Some say that T.G.I. Friday's invented the potato skin.
This was back in 1974, with the country reeling from Watergate, the withdrawal of combat troops from Vietnam, inflation and--worst of all--the introduction of all those sluggish mid-70s cars. Chrysler was, in fact, buying up the world's production of rich, Corinthian leather as the launch date for their new Cordoba approached.
Really, the only thing American's could look to for some sort of affirmation that good would eventually prevail was the crew of Happy Days. And with the exception of Fonzie and Mrs. C., they all on the nerdish side.
No wonder potato skins hit it big.
If the idea of filling a semi-hollowed baked potato with bacon, cheddar and sour cream was, indeed, a new idea (it's hard to believe they spent several months perfecting the recipe), this city can take some credit for making it a success. T.G.I. Friday's started in 1965 as a Manhattan pick up joint and restaurant. Two years before they introduced potato skins, a location opened in Dallas on Greenville Avenue.
It was Friday's third venue--and one so popular it raked in $2 million in net profit that first year in operation.
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Anyway, over the next decade and a half, it was almost impossible to avoid skins. Restaurants began packing them with broccoli, smoked salmon or anything else they could find. While in grad school at Mizzou, I lived off the version served at The Old Heidelberg. The craze even spread to Europe--my favorite ever version being one I ordered in a former communist state that amounted to a piled of boiled potatoes, minus skin, with a slab of ham placed on top.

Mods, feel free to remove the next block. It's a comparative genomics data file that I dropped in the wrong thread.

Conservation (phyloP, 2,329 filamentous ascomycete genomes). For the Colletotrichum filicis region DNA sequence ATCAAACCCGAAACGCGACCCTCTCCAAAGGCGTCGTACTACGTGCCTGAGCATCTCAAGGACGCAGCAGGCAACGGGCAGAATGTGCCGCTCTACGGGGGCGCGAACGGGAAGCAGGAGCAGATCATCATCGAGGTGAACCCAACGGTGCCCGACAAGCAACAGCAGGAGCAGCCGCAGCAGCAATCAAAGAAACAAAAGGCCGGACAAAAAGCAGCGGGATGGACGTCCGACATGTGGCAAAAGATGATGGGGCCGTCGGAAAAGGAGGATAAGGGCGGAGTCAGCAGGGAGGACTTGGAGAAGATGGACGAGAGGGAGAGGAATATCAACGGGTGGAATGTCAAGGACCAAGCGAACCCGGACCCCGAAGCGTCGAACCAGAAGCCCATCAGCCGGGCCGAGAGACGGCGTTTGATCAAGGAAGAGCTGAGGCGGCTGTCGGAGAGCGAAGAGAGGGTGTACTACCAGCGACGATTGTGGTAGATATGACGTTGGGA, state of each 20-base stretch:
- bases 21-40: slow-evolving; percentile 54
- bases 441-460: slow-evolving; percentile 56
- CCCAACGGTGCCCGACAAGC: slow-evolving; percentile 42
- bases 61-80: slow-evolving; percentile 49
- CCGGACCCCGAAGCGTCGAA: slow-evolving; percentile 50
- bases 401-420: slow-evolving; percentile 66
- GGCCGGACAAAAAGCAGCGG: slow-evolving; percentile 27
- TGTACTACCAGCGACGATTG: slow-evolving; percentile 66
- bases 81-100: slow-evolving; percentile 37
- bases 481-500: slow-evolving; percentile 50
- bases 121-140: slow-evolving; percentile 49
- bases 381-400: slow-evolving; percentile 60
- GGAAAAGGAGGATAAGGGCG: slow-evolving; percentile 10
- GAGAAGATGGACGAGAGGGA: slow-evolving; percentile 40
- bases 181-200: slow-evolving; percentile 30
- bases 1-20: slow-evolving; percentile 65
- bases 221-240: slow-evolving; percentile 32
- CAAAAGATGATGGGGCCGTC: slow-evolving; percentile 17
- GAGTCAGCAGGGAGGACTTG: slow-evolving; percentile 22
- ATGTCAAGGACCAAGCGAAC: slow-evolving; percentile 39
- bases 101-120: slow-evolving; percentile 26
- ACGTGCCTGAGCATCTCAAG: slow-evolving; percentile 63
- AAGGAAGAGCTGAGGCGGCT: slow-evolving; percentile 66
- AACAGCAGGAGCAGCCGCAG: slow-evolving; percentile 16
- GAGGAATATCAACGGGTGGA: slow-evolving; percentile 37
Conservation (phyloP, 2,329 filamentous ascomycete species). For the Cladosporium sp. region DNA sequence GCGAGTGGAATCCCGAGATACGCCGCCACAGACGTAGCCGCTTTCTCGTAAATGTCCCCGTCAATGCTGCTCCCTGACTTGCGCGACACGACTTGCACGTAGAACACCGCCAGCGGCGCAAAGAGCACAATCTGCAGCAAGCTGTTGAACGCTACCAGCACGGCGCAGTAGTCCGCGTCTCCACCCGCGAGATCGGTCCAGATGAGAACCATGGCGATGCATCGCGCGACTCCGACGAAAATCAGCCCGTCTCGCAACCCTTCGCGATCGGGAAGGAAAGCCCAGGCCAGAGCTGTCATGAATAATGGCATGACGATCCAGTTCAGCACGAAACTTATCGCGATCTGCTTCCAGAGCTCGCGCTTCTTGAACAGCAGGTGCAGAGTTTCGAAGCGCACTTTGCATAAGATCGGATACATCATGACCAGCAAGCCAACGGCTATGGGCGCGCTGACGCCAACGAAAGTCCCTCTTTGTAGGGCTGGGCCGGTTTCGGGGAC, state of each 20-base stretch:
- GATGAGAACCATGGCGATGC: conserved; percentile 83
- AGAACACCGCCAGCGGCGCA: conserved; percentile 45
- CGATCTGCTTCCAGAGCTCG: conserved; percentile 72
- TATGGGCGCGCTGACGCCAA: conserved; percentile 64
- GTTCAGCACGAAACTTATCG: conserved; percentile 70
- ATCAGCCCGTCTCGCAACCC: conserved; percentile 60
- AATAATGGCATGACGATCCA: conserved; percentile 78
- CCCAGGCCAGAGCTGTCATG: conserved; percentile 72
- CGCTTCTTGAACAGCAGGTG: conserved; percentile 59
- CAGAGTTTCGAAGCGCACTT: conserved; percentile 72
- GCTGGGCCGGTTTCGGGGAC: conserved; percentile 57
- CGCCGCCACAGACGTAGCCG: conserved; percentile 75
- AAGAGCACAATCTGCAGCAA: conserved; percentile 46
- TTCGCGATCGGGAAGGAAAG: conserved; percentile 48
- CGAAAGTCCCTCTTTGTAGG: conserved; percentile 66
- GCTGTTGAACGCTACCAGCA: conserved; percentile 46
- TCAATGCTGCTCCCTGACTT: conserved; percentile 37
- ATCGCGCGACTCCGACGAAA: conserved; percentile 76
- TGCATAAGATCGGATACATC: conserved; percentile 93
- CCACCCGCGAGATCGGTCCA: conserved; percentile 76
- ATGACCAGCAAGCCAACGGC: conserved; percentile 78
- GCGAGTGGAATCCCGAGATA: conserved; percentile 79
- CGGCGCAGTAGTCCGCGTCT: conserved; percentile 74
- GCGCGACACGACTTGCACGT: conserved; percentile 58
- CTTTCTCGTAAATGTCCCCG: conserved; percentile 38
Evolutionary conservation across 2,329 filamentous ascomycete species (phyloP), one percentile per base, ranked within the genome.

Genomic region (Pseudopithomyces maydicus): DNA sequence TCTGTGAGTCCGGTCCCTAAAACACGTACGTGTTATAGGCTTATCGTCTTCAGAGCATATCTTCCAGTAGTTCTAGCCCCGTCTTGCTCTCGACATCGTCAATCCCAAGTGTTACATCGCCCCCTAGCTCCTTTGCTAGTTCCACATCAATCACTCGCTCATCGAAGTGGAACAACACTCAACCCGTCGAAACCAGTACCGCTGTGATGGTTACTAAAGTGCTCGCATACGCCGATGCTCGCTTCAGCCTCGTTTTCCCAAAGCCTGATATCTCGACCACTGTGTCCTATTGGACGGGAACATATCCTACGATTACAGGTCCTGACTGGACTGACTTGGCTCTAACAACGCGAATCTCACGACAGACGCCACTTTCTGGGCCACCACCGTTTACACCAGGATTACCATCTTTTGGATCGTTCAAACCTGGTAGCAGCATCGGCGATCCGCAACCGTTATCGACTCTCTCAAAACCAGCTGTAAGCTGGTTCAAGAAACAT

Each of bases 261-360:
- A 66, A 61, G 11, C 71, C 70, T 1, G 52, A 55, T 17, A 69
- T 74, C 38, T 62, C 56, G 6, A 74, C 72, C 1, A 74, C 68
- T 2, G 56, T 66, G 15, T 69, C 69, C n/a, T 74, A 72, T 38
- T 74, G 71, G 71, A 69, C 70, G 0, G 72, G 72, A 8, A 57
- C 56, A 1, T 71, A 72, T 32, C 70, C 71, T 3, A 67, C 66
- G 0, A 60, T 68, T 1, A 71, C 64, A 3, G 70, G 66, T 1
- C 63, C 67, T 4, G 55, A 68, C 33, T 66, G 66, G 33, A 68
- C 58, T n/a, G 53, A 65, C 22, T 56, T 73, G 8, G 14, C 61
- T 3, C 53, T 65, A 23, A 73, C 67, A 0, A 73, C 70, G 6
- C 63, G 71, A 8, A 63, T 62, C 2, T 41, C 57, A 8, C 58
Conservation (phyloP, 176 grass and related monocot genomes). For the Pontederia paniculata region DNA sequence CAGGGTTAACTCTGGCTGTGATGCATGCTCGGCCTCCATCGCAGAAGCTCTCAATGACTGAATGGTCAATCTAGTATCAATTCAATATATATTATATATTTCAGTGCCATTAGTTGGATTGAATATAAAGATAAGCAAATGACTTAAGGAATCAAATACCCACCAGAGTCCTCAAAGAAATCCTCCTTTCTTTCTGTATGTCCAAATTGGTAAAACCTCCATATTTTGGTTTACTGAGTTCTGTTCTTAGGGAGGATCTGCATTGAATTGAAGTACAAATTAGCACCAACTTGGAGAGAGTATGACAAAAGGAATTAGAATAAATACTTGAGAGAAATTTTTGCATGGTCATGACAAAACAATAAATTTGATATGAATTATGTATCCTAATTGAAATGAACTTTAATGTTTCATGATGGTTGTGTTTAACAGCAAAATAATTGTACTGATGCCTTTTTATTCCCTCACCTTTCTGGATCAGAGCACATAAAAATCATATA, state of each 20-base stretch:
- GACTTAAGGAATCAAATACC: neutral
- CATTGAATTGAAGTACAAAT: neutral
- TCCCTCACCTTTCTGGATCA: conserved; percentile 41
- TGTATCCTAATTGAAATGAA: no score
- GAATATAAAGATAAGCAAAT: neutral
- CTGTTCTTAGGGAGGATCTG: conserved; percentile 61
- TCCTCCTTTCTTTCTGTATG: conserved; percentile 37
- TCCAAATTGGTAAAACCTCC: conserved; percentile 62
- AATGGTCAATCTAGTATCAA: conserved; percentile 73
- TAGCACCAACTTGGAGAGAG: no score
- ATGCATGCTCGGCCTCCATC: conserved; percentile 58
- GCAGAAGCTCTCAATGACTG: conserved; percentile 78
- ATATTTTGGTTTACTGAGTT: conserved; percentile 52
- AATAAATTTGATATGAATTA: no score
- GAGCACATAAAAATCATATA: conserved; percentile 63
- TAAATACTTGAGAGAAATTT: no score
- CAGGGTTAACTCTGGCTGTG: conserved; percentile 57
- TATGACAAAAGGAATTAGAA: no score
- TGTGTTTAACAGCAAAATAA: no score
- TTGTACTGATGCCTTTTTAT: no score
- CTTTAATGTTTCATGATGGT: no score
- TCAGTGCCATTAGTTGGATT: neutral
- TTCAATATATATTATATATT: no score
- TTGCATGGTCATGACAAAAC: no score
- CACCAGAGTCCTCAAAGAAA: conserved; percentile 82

Not sure what happened then. Maybe it was the wings frenzy that raced through the 80s. Perhaps the arrival of sushi on a mass scale or the availability of other ethnic fare that came with better times--whatever. While they are still around, it's tougher to find potato skins--or anyone getting excited over them--these days.
Yeah, T.G.I. Friday's bills them as an all-time restaurant favorite--which isn't saying much. Supermarkets stock frozen skins with the Friday's logo. And our vending machine here at the office offers bags of those horrid skin-flavored chips.
It's just hard to get interested in them anymore. Guess they're passe...until some upscale chef doing a retro menu decides to turn out a truffled-up version.